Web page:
There are many highlights in Bonham's autumn photo sale, due to be held on October 30th in New York. Yet lot 20, a flush-mounted gelatin silver print, probably printed mid-1950s, of Dorothea Lange's Migrant Mother, Nipomo, California, 1936, is perhaps the most famous image going onto the block. This image of a 32-year-old farm labourer and mother, shot by Lange under the auspices of US Depression-era government department, The Resettlement Administration, was seen to capture the bleakness of life in The Dust Bowl.
Among the 137 images on sale only one, a signed and number Ansel Adams print – is expected to fetch more than Lange's image, which has an upper estimate of $50,000 (£31,000). Other, more prominent prints of the same image have sold for much more, so it certainly seems a good price for a valuable piece of photographic history. Bonhams list the provenance of the photo as coming "from the family of the artist; to the present private collection".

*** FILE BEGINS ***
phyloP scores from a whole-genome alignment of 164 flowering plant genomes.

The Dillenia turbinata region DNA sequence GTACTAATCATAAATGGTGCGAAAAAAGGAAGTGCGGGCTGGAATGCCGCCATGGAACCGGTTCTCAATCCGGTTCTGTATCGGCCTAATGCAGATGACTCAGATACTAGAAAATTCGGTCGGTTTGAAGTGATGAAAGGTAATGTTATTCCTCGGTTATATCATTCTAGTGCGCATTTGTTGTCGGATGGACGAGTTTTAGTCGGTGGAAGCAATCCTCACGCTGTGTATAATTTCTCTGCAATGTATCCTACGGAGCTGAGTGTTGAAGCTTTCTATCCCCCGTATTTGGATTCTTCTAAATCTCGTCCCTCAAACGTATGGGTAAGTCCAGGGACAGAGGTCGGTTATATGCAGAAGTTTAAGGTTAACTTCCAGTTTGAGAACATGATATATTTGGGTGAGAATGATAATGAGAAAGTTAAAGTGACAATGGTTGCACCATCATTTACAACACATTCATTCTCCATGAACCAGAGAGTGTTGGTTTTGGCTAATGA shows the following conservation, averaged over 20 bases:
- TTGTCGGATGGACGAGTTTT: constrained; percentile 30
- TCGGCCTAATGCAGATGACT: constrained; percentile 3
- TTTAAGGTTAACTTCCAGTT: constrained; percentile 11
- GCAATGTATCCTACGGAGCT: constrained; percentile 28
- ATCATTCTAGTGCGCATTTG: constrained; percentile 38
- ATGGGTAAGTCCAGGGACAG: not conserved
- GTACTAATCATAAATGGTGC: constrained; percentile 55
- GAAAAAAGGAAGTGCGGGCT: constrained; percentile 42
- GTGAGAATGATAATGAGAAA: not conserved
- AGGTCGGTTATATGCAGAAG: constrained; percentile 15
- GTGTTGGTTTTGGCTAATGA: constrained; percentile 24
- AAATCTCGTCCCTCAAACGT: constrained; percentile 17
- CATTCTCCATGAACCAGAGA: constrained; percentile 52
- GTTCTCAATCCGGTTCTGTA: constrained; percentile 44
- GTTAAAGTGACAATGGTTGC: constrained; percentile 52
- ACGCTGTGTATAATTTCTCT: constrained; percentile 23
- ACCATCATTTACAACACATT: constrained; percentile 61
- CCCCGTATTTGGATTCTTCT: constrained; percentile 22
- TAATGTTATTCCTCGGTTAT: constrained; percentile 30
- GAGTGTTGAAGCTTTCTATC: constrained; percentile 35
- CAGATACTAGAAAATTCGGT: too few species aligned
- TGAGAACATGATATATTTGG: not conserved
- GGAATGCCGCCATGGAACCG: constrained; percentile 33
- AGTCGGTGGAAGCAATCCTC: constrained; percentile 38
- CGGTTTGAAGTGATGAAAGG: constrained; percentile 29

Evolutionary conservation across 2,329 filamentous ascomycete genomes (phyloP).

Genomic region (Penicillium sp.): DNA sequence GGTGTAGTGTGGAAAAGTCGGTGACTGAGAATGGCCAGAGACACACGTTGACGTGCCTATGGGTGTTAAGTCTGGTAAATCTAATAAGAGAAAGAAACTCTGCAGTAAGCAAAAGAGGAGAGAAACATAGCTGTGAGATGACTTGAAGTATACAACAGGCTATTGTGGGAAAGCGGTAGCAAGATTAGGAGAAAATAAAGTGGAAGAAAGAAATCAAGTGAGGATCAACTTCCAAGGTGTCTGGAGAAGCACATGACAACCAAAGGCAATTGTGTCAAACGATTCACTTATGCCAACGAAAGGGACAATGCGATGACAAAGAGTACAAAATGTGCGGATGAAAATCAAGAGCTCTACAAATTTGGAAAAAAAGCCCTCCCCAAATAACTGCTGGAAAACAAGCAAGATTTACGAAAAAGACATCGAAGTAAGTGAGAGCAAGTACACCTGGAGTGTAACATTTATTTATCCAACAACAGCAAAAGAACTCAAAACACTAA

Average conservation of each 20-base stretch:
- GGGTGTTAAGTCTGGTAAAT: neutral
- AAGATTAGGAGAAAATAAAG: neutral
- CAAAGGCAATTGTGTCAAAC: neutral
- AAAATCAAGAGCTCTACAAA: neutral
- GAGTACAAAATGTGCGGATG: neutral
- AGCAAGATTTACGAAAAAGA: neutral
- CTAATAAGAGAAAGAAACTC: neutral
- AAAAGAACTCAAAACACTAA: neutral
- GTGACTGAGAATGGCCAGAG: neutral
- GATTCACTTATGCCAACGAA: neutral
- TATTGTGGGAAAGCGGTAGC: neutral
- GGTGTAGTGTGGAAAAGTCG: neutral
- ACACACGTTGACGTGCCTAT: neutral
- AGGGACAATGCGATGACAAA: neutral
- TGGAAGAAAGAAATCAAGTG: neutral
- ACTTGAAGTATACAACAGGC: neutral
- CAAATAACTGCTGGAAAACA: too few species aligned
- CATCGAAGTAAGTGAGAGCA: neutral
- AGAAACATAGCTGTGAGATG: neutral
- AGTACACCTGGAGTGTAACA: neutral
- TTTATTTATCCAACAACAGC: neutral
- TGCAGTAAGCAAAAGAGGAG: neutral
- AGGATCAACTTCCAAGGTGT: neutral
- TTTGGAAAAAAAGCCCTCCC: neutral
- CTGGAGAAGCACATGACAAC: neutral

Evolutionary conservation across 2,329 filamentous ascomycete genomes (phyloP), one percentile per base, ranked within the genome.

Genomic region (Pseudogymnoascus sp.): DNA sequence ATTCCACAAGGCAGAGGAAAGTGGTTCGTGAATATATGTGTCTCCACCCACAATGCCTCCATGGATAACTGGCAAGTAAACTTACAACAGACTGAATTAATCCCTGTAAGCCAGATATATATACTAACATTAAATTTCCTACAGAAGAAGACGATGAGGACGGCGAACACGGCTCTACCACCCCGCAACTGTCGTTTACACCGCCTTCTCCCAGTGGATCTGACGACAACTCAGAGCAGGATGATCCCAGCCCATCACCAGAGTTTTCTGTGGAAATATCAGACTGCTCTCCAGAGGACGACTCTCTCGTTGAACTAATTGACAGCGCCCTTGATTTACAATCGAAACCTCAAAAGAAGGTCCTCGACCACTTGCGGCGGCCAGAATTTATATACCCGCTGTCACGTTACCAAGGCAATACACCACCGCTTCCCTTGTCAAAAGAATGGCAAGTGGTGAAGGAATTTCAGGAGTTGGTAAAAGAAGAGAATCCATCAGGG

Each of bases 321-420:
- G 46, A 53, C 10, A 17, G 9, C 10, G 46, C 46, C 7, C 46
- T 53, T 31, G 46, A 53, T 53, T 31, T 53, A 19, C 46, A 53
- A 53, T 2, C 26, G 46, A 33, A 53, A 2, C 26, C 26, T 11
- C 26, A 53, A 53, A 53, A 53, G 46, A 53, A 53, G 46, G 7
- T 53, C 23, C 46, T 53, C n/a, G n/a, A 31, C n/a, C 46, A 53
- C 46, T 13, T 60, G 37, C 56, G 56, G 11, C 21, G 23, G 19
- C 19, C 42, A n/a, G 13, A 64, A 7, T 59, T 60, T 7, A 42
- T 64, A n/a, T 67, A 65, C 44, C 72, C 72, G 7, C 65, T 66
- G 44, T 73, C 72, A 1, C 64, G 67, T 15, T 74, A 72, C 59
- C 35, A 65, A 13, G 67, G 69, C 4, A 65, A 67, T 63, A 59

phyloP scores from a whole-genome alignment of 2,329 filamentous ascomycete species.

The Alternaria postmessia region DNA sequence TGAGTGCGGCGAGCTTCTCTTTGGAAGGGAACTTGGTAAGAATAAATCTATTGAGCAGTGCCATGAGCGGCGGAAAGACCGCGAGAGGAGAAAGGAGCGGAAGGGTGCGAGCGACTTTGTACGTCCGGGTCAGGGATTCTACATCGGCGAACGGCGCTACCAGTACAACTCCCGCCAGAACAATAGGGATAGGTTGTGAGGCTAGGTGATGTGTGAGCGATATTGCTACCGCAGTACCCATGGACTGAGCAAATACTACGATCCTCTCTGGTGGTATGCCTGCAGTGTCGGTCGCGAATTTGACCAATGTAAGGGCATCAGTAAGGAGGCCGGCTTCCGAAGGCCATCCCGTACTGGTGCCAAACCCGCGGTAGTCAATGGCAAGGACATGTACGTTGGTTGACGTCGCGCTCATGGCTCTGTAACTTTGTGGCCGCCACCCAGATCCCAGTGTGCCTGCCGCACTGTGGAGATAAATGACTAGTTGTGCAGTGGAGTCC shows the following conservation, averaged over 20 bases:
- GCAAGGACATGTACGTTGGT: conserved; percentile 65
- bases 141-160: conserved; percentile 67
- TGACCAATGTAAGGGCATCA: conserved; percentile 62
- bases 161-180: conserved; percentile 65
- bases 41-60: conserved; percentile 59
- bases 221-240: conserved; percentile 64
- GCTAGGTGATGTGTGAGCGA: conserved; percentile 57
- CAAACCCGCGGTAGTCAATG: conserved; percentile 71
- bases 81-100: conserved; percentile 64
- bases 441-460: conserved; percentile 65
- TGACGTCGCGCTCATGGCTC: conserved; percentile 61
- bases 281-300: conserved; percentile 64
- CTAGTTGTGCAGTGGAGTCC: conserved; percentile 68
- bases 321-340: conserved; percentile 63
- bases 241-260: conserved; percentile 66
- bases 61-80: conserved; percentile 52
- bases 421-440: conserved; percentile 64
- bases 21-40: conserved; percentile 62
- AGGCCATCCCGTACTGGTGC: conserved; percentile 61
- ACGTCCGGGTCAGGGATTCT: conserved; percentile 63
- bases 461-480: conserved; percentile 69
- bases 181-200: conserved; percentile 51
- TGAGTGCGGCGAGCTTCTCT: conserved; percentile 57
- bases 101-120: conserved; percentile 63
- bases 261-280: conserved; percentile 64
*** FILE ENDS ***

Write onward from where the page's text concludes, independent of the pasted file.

There's plenty of other noteworthy images in the Bonhams sale, from Brazilian street scenes by much-loved Phaidon author René Burri, and early junkie reportage from the hipsters' favourite photographer and film maker, Larry Clark, through to 1900s platinum prints of native Americans by rank A. Rinehart and fine art images by the likes of Cindy Sherman and Wolfgang Tillmans. And if you haven't the capital to back up a bid on the Migrant Mother, then try our Dorothea Lange book, a great introduction to the work of the late American photographer. And Art Info has a great story on the price movements of Dorothea Lange's photographs.
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